Jailed Insulate Britain activists ‘will not be last’ to be locked up

Insulate Britain’s nine climate activists jailed are “political prisoners” and will not be the last to be incarcerated, supporters said.

The group was arrested this week for violating an injunction designed to prevent the roadblocks that have caused anger among motorists and others affected by the protests.

One activist who only mentioned her name as Gully told up to 200 supporters who gathered outside London’s Royal Courts of Justice: “Make no mistake, these are political prisoners and they will not be the last.”

Insulate Britain started a wave of protests in September, blocking the M25, other roads in London including around Parliament, roads in Birmingham and Manchester and around the port of Dover in Kent.

In a warning to the heavy police presence surrounding the event, Gully said, “These streets are ours and we will put one foot in front of the other and dare to stop.”

She added, “You can lock up the Resistance, but not the Resistance.”

The group, closely watched by uniformed officers, then went on a protest stroll down the nearby streets in central London towards Westminster, chanting “Power to the people”.

There was cheering during the walk when an activist told the crowd that “it is a duty of good people to disobey bad laws”.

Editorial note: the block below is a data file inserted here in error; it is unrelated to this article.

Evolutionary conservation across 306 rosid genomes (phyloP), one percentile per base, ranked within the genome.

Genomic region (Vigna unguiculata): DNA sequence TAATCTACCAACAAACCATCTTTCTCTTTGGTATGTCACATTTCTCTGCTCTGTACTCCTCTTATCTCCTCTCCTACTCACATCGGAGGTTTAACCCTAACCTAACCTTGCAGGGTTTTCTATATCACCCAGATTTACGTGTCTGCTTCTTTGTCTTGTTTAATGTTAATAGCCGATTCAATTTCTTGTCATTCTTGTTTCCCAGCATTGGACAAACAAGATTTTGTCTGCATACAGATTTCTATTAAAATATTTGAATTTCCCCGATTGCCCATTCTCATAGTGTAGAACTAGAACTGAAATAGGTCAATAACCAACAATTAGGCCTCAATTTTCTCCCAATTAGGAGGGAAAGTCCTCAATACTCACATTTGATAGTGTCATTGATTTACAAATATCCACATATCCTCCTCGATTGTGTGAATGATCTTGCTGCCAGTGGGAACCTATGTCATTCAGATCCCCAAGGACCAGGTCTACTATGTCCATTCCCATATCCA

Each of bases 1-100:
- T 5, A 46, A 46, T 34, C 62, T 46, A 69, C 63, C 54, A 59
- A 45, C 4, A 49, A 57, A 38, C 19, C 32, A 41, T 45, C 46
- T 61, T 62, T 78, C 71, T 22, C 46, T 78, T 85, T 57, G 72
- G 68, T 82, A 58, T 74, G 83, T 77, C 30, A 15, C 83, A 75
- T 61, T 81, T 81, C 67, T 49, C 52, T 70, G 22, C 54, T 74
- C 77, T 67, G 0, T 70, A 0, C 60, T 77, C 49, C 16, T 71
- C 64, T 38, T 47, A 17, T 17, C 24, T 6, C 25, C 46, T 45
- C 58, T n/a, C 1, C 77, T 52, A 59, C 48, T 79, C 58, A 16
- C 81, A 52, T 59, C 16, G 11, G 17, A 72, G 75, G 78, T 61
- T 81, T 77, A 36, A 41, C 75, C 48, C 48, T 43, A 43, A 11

Insulate Britain said it was not involved in setting up the event, which was described by attendees as community-run.

The nine protesters were sentenced by the High Court on Wednesday after admitting they had violated a restraining order by participating in a blockade at Junction 25 of the M25 during the morning rush hour on October 8.

Ana Heyatawin, 58, and Louis McKechnie, 20, were imprisoned for three months, while Ben Buse, 36, Roman Paluch-Machnik, 28, Oliver Rock, 41, Emma Smart, 44, Tim Speers, 36, and James Thomas, 47 , received a four-month sentence.

Ben Taylor, 37, was sentenced to an extended six months’ imprisonment “to deter (him) from further violations” after Dame Victoria Sharp described his submissions as “inflammatory” and “call to arms” by Dame Victoria Sharp on Tuesday .

The judge, who was sitting with Justice Chamberlain, said there was no alternative to imprisonment because the group’s actions were so grave and they had made it clear that they wanted to continue to disregard court orders.

Insulate Britain has announced that the protests will continue until the government agrees to isolate houses.

And the imprisoned protester Emma Smart has vowed to go on a hunger strike.

The High Court has issued five injunctions so far to prevent protesters from blocking streets.

These include four injunctions against National Highways, a ban on demonstrations on the M25, around the port of Dover and on main roads around London, and one against Transport for London (TfL).

TfL has been issued a civil law ban to prevent protesters from obstructing traffic on some of the capital’s busiest streets.

Those who break the injunctions could face disregard of the court and face a maximum sentence of two years in prison or an unlimited fine.

Further proceedings in the High Court are expected to begin on October 27th against other Insulate Britain protesters related to protests.

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